On the few occasions that Blair has played a diplomatic role, it has been at the bidding of Washington and in ways designed to benefit Israel. He helped to ease Israel’s blockade of Gaza so as to dampen the international outrage that followed Israel’s lethal naval attack on the Mavi Marmara aid flotilla in international waters in May 2010.  Even more significantly, in the absence of a dedicated U.S. envoy to the region, Blair stepped in to exert great pressure on Palestinian officials to abandon their strategy at the UN, both in 2011 when they appealed to the Security Council for statehood  and, to a lesser extent, in late 2012 when they won a vote in the General Assembly for an upgrade to observer status.
In line with the U.S. position, Blair has continued to demand of the Palestinians that they concentrate instead on a return to peace talks, even though Israel has refused to freeze settlement growth and Netanyahu has shown no desire to negotiate meaningfully.
It is for this reason that the Palestinian leadership has grown increasingly frustrated and resentful of Blair’s role. Nabil Shaath, a trusted adviser to Palestinian leader Mahmud Abbas, was among those giving vent to Palestinian anger shortly after Blair’s intervention in the Palestinian application for statehood at the Security Council in 2011. “Lately, he [Blair] talks like an Israeli diplomat, selling their policies. Therefore, he is useless to us.”  Although the Palestinian leadership, apparently fearful of upsetting the United States, quickly discounted suggestions that they might request Blair’s removal from the post,  a year later an official in Ramallah said that the PA had “minimal involvement” with Blair, who was seen as “an obstacle to the realization of statehood.”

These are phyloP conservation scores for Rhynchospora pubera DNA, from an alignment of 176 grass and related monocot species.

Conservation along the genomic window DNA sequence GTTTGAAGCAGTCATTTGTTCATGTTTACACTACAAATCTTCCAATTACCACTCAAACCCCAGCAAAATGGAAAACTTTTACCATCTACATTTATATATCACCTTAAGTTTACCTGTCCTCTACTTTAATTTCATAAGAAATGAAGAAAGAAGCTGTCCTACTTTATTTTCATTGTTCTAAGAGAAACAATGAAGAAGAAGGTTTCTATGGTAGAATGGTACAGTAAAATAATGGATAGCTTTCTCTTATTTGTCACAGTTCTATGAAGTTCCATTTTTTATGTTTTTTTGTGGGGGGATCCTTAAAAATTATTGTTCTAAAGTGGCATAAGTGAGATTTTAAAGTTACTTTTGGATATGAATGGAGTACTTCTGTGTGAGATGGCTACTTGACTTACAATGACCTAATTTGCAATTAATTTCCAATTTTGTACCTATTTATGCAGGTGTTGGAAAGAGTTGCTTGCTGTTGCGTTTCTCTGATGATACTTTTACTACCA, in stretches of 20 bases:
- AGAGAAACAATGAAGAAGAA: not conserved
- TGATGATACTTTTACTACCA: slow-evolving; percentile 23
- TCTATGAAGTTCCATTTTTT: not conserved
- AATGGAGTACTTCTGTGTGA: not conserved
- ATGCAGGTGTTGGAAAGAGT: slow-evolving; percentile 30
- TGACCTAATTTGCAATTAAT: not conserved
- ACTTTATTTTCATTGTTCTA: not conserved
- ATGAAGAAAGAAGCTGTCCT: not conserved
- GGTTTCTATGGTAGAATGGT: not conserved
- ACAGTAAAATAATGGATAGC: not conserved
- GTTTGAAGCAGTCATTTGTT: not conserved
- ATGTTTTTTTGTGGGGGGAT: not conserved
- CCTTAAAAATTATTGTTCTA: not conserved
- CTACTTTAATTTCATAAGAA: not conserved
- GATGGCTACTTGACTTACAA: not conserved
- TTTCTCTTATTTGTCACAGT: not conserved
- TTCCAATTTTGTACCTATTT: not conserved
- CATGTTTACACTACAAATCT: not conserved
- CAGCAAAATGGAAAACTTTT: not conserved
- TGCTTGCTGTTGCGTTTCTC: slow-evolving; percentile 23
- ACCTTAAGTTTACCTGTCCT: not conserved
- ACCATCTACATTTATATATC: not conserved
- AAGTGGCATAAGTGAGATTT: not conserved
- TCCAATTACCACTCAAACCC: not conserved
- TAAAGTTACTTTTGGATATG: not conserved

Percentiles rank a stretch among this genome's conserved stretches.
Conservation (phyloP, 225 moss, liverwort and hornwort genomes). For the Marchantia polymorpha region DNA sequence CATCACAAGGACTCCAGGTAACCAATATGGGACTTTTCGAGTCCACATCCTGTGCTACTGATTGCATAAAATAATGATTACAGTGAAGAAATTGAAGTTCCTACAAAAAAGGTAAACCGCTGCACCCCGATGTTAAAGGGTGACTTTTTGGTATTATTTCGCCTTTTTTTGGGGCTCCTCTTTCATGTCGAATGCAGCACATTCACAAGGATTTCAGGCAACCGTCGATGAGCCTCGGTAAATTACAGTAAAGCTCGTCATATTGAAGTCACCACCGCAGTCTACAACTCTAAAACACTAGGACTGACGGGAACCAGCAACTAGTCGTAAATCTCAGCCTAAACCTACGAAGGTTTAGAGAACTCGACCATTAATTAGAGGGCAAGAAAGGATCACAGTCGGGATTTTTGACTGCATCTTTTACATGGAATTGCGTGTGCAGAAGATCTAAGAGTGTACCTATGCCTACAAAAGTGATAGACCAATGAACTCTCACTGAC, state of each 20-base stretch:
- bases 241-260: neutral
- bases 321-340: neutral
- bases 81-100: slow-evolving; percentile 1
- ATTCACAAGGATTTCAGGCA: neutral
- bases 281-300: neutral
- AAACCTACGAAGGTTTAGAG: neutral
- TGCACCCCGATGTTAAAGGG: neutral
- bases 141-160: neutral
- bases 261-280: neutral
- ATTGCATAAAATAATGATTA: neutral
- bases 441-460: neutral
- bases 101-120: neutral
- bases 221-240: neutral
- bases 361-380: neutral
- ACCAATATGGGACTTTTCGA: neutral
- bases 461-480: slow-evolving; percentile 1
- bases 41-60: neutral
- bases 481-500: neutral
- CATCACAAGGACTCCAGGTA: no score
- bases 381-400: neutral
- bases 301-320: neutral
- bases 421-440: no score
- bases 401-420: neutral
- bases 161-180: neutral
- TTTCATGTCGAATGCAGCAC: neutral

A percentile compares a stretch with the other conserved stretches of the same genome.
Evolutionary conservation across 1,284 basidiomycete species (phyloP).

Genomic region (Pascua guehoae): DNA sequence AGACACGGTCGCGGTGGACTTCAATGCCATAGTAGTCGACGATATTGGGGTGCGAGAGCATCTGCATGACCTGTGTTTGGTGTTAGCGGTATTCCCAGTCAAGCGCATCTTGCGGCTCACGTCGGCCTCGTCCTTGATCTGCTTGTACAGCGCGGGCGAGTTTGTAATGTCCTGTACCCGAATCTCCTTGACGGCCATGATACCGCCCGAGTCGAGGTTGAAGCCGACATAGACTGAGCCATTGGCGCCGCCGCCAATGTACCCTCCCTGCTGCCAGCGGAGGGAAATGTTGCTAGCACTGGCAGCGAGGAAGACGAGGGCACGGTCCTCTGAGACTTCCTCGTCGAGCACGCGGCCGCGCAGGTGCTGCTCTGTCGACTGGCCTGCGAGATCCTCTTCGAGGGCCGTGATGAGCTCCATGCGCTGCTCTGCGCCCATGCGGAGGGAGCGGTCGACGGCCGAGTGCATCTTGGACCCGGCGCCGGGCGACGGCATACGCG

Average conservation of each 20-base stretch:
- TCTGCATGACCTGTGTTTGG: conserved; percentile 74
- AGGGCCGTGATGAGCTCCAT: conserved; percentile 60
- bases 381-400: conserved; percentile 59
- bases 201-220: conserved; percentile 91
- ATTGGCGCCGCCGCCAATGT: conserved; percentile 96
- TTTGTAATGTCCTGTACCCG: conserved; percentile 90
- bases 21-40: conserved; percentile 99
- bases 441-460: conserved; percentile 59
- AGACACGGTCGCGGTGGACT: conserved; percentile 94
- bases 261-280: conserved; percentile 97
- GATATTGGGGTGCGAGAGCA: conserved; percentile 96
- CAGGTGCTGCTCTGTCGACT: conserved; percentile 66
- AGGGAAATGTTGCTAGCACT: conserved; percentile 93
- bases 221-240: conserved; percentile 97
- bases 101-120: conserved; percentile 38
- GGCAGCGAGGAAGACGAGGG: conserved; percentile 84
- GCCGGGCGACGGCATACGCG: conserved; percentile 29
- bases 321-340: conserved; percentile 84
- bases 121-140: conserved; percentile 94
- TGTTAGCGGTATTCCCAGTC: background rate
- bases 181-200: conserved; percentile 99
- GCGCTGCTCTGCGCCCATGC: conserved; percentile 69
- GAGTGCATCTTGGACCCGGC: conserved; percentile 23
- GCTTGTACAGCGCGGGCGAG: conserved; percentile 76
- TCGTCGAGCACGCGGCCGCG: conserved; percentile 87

There are indications that Blair’s public optimism about his Quartet role may be a smoke screen as well. In a spate of interviews in summer 2012, he spoke longingly of wanting the presidency of the European Council, the EU’s public face. He had been passed over for this post when it was established in 2009, in part because of the mounting controversy surrounding his involvement in the Iraq war.  He is also said to be interested in heading the World Bank, the World Trade Organization, or the International Monetary Fund. Less realistically, he has refused to rule out running for the British premiership again, inevitably fuelling speculation about his intentions.  In whatever event, this frenetic activity does not suggest that Blair sees much of a future either for himself remaining as the Quartet envoy or for the Israeli-Palestinian peace process he is supposed to reinvigorate.